Whew, what a week we’ve had! Congress was unable to repeal and replace Obamacare, Trump blamed Democrats for this and called them “losers” (sounds like something my 6th grade cousin would say to insult someone), and then there was the nude Marine scandal. Instead of discussing something so obviously political, I’d like to address an interesting article from the Guardian that had subtler political tones to it. Normally, I avoid comments sections because of how political they can get, even if it’s just YouTube videos of people doing stupidly extreme stunts in their back yard. But this week, I read the comments section of the article “Dystopian Dreams: How Feminist Science Fiction Predicted the Future.”
I’ve seen a lot of hype about the new series The Handmaid’s Tale and was curious when a photo from the drama was put to that headline. Reading through the article was riveting. Journalist Naomi Alderman explored the genre of female science fiction authors and the implications of their stories. I love this quote from the article: “What makes Atwood’s novel so terrifying is that it’s all plausible. In fact, everything has happened somewhere before.” This was both a fascinating and horrifying concept, especially as a female (in this political climate) because as Alderman also stated “there’s no gain the women’s movement has made that can’t be taken away.” Hello! We hear about how old white men are trying to take away reproductive rights every day or say that rape is part of “God’s will” as much as pregnancy is—ugh. Alderman expertly explores dystopian and utopian fiction and then applies these stories to real life. She does not focus necessarily on what we learn from specific feminist sci-fi stories, instead, she explains that these works beg us to ask if we could do things differently.
Reading this story made me think about sci-fi as a genre and the fact that it challenges society as we know it. But with this newfound insight into feminist science fiction I found it fascinating about how these authors challenge our ability to change society. I was interested to see what commenters would say, naively thinking that there would be discussion on this concept. Instead I mostly found arguments on whether or not Mary Shelley, author of Frankenstein, was actually a feminist author and if her story was gendered. Some of my favorite comments include:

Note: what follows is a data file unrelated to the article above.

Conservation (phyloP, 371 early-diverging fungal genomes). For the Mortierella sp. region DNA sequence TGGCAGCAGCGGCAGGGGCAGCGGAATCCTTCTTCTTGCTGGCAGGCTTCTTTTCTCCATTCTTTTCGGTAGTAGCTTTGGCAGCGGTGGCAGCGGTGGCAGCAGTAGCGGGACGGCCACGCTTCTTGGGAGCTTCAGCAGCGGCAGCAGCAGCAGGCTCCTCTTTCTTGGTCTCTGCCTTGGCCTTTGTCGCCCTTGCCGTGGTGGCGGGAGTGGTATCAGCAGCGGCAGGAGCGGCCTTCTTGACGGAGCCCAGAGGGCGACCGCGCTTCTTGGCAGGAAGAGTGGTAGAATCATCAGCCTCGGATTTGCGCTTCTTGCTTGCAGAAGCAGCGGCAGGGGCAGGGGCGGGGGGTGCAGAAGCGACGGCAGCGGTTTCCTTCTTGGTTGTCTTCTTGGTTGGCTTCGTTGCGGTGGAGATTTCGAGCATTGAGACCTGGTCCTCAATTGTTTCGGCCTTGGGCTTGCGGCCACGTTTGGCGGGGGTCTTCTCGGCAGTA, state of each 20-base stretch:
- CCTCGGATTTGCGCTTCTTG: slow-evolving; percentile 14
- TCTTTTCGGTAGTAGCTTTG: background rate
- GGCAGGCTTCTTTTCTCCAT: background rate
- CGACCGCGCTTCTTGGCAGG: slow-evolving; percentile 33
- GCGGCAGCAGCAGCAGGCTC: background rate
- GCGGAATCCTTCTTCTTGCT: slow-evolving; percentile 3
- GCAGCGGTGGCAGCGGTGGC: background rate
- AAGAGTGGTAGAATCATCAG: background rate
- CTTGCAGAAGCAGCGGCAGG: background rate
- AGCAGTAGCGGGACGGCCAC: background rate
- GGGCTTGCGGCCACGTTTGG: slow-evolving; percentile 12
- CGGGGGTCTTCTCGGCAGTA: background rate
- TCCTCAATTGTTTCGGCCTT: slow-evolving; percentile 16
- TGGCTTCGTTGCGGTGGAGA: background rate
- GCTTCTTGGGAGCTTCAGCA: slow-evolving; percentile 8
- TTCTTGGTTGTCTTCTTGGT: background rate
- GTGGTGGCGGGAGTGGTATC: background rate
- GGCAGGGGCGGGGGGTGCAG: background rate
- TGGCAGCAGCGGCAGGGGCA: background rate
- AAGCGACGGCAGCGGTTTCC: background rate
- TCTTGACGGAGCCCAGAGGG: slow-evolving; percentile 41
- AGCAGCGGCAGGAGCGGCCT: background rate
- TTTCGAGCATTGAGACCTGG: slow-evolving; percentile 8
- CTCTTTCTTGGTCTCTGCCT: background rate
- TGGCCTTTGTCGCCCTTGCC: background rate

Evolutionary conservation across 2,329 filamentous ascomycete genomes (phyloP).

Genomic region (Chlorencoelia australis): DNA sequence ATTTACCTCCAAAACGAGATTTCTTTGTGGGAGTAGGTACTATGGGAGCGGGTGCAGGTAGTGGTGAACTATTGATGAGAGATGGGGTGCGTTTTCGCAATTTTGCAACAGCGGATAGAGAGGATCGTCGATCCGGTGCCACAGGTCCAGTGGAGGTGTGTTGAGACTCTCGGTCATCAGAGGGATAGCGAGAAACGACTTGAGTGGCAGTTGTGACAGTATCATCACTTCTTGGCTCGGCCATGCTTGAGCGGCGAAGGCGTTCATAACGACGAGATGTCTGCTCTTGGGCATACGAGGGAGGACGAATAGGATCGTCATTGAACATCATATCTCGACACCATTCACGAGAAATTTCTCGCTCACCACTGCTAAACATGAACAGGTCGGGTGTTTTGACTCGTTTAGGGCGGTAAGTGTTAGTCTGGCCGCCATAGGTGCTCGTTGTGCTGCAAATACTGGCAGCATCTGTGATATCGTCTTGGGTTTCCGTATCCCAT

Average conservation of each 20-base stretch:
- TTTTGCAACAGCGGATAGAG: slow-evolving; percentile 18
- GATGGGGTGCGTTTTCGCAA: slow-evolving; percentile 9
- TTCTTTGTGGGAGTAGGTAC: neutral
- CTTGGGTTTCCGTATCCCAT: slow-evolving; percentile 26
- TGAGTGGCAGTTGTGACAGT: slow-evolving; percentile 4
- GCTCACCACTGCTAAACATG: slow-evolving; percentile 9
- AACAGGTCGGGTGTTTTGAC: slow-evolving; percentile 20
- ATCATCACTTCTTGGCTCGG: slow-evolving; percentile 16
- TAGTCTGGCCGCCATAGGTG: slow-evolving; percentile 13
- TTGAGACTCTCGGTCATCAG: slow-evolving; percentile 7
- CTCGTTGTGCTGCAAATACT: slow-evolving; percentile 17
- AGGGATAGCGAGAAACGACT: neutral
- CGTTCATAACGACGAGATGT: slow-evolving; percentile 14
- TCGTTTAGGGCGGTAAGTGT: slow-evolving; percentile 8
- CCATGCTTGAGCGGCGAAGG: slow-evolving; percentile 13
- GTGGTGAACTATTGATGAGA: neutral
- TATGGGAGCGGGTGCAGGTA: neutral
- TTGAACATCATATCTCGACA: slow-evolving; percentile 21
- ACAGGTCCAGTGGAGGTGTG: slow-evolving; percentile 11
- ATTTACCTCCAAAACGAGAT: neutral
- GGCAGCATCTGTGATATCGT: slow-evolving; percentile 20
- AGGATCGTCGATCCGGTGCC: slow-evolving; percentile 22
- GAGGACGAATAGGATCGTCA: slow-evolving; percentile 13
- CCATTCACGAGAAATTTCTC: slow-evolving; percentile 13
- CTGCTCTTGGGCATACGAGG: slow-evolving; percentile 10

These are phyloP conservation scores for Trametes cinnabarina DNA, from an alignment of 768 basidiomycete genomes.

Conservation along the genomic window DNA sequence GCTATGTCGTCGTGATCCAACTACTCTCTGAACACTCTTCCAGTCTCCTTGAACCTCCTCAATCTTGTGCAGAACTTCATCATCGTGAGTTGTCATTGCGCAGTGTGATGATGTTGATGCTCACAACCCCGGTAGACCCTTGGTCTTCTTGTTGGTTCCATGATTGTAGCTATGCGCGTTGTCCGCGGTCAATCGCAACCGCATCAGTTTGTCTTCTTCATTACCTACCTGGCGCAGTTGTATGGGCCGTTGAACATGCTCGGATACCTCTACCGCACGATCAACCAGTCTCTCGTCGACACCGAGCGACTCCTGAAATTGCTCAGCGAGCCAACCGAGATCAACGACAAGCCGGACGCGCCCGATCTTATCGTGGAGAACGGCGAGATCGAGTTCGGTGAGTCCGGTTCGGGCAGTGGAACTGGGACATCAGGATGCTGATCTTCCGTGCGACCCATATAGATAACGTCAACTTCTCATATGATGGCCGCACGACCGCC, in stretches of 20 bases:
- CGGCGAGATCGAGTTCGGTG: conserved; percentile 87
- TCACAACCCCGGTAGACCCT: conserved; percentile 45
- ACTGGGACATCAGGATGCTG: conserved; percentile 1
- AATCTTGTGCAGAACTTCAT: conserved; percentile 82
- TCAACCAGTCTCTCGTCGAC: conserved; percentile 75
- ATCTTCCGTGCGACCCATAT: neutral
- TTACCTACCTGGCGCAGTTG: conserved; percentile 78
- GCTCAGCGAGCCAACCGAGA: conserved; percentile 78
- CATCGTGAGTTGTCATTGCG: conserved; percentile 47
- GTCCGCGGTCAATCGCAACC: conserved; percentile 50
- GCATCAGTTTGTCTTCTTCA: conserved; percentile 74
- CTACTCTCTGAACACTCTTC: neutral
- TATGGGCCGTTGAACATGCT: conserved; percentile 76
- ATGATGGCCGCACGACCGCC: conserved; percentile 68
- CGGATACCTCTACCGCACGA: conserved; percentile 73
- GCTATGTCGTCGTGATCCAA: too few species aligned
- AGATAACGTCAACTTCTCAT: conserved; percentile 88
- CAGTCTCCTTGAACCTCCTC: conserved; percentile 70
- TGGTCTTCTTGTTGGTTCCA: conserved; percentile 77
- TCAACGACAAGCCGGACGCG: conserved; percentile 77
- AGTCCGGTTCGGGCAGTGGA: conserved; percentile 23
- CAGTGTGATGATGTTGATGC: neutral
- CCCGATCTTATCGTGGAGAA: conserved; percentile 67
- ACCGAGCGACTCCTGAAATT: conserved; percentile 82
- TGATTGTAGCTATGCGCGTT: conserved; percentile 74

“yep… everything these days has to involve gender identity or questioning your sexual idenity.”
“Shelly wasn’t a feminist – being a female writer doesn’t make you a feminist writer”
“Nope. It’s about a monster with a sewn on head.”
“But there was a very significant event that lead to Shelley’s idea – the death of her baby, and in her grief she had a dream that she was able to bring her child back from the dead. This may not give the story a feminist subtext (which is not what the article says anyway), but there are themes that are pivotal to women’s experience, and only women (in the naturalistic world).
I agree that she was not a feminist writer, but she WAS Mary Wollstonecraft’s daughter, so she was not an average woman of her time.”
What?! Alderman wasn’t even addressing Shelley’s status as a science fiction author, that wasn’t the focus of the article. While some of the information in the comments were humorous and others informative, they didn’t really add to the meat of Alderman’s article itself. Where is the discussion about dystopias and utopias? Or where are the arguments about the application of science fiction to our current society? People, we need to get better at commenting on stories! One or two comments, or even one comment thread with a gazillion replies about Mary Shelley being a feminist author would have been enough. If I only read the comment section I’d think I was reading something about Shelley’s legacy as an author. I’m not saying that all the comments are bad or irrelevant, but we need more comments that actually address the content of articles.